Tag Archives: Sieni A.M.


The Scarlet Series by Lani Wendt Young

Every culture has its own taboos, topics that are forbidden to discuss, little secrets no one should know about. Lani Wendt Young isn’t scared to unravel even the most distressing truths. Her newest series is funny and light-hearted on the surface, but beneath all the cheerfulness one discovers the darker side of paradise.

These are romance books that show Samoa in a way it’s rarely seen.

‘Where We Once Belonged’ by Sia Figiel

A coming-of-age story set in Samoa and penned by a Samoan writer? Yes please!

This outstanding – and probably quite shocking to a foreign reader – novel is an exceptional explanation of the Samoan culture that touches on the subject of personal and social identity and the dominance of the latter over the former. Although written in a poetic manner, it is solidly anchored in reality.

The Materena Mahi Trilogy by Célestine Hitiura Vaite

This light-hearted series is a wonderful way to ‘see’ and understand (at least to some extent) Tahitian culture. Célestine Hitiura Vaite takes readers on a guided tour, showing them what it really means to live on the island many believe is the quintessence of romance. But is it really? Well, everyday life in the town of Faa’a may not be romantic, but it sure is full of excitement.

A wonderful – and gripping – journey to French Polynesia. One you don’t want to miss!

‘A Farm in the South Pacific Sea’ by Jan Walker

What does it mean to be a palangi businesswoman in Tonga in the 1960s and 1970s? Jan Walker’s novel provides a fantastic answer to this question. Despite being a fictionalized account of actual events (the story is based on the author’s cousin’s experiences), it offers invaluable insights into the life in the South Pacific kingdom.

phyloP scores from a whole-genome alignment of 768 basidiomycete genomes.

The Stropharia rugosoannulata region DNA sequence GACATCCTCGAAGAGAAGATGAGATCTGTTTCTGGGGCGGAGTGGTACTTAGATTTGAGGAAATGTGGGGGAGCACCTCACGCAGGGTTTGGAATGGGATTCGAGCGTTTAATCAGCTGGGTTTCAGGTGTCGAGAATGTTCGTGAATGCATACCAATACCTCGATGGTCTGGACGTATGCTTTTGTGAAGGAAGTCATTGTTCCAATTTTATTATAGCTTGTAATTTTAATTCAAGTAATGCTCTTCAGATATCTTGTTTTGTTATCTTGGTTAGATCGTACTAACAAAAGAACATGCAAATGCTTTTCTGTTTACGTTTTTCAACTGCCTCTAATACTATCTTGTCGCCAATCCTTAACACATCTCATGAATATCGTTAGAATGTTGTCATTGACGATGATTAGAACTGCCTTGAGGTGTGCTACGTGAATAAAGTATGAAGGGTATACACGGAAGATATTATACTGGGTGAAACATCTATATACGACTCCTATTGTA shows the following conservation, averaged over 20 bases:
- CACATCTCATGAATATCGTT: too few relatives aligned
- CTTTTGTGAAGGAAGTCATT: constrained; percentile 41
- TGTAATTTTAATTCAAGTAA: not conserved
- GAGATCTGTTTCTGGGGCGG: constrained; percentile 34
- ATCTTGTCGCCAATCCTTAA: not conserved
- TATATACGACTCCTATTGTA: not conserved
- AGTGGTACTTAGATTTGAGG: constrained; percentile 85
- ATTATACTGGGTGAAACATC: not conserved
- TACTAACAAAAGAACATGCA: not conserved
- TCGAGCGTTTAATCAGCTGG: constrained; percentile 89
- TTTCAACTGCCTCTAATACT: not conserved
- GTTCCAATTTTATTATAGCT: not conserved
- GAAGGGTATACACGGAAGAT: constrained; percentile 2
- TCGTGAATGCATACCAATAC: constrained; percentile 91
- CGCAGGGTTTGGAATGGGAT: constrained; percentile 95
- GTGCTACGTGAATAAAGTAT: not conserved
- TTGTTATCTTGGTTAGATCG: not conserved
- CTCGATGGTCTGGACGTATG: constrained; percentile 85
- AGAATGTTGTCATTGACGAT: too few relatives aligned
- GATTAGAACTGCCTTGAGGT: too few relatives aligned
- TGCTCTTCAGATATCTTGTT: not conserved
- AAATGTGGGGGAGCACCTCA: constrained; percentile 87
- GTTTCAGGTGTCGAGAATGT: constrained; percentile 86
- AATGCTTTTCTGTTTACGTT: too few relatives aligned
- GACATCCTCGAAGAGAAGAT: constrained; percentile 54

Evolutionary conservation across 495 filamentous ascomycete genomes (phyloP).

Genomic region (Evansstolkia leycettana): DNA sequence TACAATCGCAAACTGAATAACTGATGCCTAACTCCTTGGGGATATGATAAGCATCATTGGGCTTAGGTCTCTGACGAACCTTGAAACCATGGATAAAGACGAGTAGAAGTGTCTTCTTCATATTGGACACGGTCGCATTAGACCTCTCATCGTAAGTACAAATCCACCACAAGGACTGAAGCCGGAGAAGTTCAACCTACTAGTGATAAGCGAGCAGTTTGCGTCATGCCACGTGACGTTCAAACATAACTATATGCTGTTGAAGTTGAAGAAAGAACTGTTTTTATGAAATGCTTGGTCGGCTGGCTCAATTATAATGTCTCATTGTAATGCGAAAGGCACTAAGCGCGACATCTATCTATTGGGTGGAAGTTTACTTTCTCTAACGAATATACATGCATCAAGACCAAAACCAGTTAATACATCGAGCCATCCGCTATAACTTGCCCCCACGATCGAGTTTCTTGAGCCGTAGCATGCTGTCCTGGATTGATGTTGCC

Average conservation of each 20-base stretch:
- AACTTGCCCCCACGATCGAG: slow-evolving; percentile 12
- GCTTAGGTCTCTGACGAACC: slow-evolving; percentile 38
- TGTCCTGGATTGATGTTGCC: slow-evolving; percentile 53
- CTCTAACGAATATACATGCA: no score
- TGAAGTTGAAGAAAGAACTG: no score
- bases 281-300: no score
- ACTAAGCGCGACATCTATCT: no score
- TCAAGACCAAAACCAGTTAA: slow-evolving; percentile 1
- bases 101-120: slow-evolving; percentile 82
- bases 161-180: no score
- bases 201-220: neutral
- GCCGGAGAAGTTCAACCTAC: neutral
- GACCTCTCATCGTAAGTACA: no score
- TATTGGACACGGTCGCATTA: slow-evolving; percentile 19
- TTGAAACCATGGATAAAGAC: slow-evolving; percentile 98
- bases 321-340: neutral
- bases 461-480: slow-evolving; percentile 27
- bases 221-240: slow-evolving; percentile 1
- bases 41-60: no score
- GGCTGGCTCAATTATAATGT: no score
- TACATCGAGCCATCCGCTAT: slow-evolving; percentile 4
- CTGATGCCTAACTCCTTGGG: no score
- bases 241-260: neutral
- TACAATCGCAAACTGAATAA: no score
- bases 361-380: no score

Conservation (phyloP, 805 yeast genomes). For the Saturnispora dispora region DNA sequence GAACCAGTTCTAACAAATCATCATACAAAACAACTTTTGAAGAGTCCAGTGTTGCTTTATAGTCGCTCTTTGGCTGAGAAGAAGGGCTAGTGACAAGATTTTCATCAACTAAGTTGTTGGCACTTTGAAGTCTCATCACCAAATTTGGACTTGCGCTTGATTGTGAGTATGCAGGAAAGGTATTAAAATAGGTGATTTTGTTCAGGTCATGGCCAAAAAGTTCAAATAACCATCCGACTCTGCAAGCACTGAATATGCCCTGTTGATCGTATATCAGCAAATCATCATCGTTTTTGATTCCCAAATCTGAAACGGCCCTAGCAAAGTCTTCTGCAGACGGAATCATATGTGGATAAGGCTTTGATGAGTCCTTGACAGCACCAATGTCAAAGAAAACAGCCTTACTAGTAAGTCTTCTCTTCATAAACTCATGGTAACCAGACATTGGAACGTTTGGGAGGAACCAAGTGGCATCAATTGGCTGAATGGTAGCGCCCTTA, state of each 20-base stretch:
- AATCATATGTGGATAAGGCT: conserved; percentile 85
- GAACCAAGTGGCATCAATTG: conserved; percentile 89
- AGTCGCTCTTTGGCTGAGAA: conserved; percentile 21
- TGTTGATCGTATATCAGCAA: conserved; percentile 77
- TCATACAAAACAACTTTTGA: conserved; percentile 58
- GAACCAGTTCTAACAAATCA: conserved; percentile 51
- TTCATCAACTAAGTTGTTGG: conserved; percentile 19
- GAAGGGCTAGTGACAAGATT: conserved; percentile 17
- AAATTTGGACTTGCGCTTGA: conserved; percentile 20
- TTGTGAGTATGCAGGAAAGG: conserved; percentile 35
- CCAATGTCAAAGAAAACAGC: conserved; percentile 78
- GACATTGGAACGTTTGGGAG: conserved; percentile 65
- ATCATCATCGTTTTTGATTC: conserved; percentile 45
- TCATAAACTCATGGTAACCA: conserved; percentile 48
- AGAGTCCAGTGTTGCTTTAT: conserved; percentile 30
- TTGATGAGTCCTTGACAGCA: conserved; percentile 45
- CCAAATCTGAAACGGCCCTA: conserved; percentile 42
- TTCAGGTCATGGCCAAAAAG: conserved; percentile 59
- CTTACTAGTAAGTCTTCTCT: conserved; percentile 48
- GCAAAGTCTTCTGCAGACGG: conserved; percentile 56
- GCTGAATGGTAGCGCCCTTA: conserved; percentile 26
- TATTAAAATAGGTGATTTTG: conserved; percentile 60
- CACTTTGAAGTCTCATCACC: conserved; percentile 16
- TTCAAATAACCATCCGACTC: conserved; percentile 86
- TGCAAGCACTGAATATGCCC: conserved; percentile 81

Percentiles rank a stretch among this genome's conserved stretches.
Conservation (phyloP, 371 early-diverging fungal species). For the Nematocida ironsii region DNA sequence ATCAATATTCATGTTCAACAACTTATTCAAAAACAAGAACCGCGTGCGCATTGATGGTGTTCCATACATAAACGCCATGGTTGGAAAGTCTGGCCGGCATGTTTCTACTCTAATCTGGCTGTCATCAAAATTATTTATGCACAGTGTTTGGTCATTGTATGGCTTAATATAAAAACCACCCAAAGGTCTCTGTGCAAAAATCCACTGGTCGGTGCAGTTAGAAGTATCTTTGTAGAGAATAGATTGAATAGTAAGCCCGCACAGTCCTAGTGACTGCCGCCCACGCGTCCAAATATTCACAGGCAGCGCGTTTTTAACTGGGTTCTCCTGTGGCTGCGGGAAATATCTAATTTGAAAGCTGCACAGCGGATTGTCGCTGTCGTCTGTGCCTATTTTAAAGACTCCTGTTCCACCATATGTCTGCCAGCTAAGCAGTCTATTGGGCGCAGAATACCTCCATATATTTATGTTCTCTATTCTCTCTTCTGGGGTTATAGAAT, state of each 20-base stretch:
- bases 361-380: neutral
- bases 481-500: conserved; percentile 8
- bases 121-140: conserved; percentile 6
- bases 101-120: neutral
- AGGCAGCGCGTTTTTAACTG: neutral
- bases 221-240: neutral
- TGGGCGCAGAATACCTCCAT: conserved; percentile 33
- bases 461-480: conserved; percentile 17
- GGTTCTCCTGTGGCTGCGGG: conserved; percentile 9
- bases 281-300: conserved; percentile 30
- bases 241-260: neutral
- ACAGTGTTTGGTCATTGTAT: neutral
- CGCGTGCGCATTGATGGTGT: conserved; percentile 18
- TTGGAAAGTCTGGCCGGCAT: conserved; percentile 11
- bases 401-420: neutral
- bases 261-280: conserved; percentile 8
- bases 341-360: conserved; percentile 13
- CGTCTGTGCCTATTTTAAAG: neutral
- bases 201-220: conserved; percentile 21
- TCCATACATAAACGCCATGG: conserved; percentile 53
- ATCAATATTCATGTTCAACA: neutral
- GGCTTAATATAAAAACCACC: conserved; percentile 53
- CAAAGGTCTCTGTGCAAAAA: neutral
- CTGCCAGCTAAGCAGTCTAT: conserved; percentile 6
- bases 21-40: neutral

This is a cross-cultural love story that moves, surprises, inspires, and educates.

‘Scar of the Bamboo Leaf’ by Sieni A.M.

Sieni A.M.’s book cannot be praised enough. Not only does it portray a touching and thought-provoking story, but it also lets readers immerse themselves in the world of Samoan customs and traditions, so deeply-rooted in the local culture. With this novel one can pay a visit to 21st-century Samoa and still explore the country’s ancient ways.

Marvelous read, pure and simple.



Samoa. Where to go? What to see? What to do? Sieni A.M., the author of ‘Illumine Her’ and ‘Scar of the Bamboo Leaf’, gives her recommendations.

Visit Namua Island

If you want a true departure from the rigors of life, then this is the place to go. A short boat ride from Upolu (and if you’re lucky you’ll see turtles skimming the ocean floor), you’ve reached the island where beach fale dot the sandy banks furnished simply with comfortable foam mattresses, pillows, and mosquito nets. Dusk is my favorite time of the day because there’s no electricity. Lanterns are instead provided and the only sounds are those of the waves crashing on the beach. Breakfasts and dinners are prepared by the family caretakers, and other than a few fellow solitude seekers, you pretty much have the island to yourself. In the daytime, you can hike up a trail that overlooks the Pacific Ocean and spot dolphins, swim in the water, or read in the fale where the breeze is always blowing. Anything that combines nature with reading is my ideal form of escape.

Enjoy High Tea at the Plantation House

For a unique experience that combines the vibrancy, flair, and hospitality of the Pacific together with the etiquette, polish, and culture of English high tea set against a tropical backdrop, the Plantation House at Alafua offers this and much more. The hostess, Marita Wendt, will welcome you warmly and set about making your visit a truly enjoyable one. Perfect for intimate gatherings, bridal showers or a simple mother-daughter date, it’s also the ideal place to throw on that pretty dress and take a significant other or overseas guest to. Afterwards, a browse through the boutique will make you want to refurbish your entire home (and wardrobe).

Visit Baha’i Temple

Nestled in the cool mountains of Tiapapata and away from the busyness of town, this place of worship is one of seven around the world and is known as the Mother Temple of the Pacific. Open to everyone regardless of religion, social status, or ethnicity, and built on acres of lush land with views of the Pacific Ocean and tropical rainforests, the surrounding gardens and peacefulness lend a reverent quality and spiritually uplifting experience to someone who wants to reflect, meditate, and pray. For temple services, anyone is welcome to attend them on Sundays at 10 am.